Poynter convicted of drug trafficking

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By Forrest Berkshire, Editor

A jury on Wednesday convicted Charles Poynter, 34, of two counts of trafficking in a controlled substance and recommended 15 years in prison.

Poynter was on trial for selling about a quarter-gram of cocaine for $40 on two different occasions in July 2016 to a confidential informant working with the Greater Hardin County Narcotics Task Force.

One focus during the three-day trial was on the confidential informant who made the purchases, an admitted drug user.

“I was an addict,” she testified. “My main goal was to get money to buy more drugs.”

She said she was a convicted felon addicted to meth and heroin during the time.

The informant received $100 per transaction. The detectives working the case provided her the $40 she used on July 7 and July 12, 2016, for purchases at Poynter’s residence on Barberry Lane in Bardstown.

The informant wore audio and video recording devices during both buys, but video did not show the actual exchange and although the audio was not permitted to be played, per a prior ruling by Circuit Court Judge Jack Seay, prosecutors and detectives testified there were no words between the informant and Poynter during the exchange that proved drugs were purchased.

Nelson County Sheriff’s Detective Mike Watts, the lead detective on the case, said it was not uncommon for drug users to be used as informants.

“A lot of times confidential informants, they’re in that circle of people who can buy drugs from specific people,” he testified.

The informant said the $100 she received for the controlled buys would buy her “an eight ball” of meth, or about one-eighth of an ounce, which she said would last her for about two days.

Poynter was targeted after the informant offered up his name to Bardstown Police Detective Chris Smith, who had inquired whether she was willing to become an informant.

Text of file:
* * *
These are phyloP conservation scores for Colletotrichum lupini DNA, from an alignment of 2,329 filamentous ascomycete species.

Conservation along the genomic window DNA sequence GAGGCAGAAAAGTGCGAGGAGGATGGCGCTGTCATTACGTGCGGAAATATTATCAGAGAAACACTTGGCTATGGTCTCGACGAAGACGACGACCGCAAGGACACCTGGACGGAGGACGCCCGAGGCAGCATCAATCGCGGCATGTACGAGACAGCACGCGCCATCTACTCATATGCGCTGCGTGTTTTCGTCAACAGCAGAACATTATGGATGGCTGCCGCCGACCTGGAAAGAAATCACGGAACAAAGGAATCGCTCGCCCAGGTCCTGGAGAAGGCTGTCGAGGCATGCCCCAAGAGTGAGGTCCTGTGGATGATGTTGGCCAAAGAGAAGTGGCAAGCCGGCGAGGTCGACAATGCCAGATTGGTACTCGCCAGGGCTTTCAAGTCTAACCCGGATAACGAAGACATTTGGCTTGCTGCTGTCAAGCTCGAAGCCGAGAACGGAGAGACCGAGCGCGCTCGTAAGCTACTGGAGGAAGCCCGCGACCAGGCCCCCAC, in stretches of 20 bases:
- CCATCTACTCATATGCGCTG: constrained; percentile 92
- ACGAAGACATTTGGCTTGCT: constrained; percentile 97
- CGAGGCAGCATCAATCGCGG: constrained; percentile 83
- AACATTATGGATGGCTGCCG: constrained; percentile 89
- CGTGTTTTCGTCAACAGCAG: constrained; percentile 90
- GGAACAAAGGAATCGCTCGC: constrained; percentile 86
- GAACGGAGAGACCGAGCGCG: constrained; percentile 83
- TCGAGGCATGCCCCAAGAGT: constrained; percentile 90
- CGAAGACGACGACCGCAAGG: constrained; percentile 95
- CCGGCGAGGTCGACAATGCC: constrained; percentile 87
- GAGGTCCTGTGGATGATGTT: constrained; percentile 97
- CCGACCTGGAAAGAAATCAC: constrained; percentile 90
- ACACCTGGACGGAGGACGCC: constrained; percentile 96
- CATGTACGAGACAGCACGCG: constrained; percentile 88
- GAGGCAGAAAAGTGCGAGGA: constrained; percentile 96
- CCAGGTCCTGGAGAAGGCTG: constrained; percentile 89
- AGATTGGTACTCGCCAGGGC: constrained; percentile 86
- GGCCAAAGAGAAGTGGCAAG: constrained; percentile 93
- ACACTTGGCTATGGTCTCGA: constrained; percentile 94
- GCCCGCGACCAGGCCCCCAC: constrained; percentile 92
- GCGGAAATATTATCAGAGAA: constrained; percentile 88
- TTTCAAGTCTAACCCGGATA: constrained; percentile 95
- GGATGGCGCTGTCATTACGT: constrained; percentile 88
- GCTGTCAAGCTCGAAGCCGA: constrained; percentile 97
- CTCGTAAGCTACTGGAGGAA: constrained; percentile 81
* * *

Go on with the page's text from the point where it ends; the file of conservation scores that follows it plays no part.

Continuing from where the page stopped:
Joe Ballard, with the Nelson County Commonwealth’s Attorney’s office, prosecuted the case. Watts, who is assigned to the task force, was the lead detective, and Smith assisted.

Poynter was convicted on two counts of first-degree trafficking in cocaine with a recommended sentence of five years for each, and of being a persistent felony offender, which enhanced the sentence to 15 years for each, to run concurrently. Formal sentencing was scheduled for Dec. 7.

Commonwealth’s Attorney Terry Geoghegan praised the jury for its decision.

“The jury sent a strong message that drug trafficking will not be tolerated in Nelson County,” he said.

Poynter has a lengthy criminal history that includes a charge of attempted murder and first-degree robbery in August 2016, after the purchase he was convicted for Wednesday but before his indictment on the trafficking charges.

In August 2016 he is accused of conspiring with three other people to rob Brylin Stone in Rogan’s Mobile Home Court. Stone was shot during the alleged robbery. Poynter is scheduled to go to trial on charges of complicity to first-degree assault and first-degree robbery related to the August 2016 shooting next month.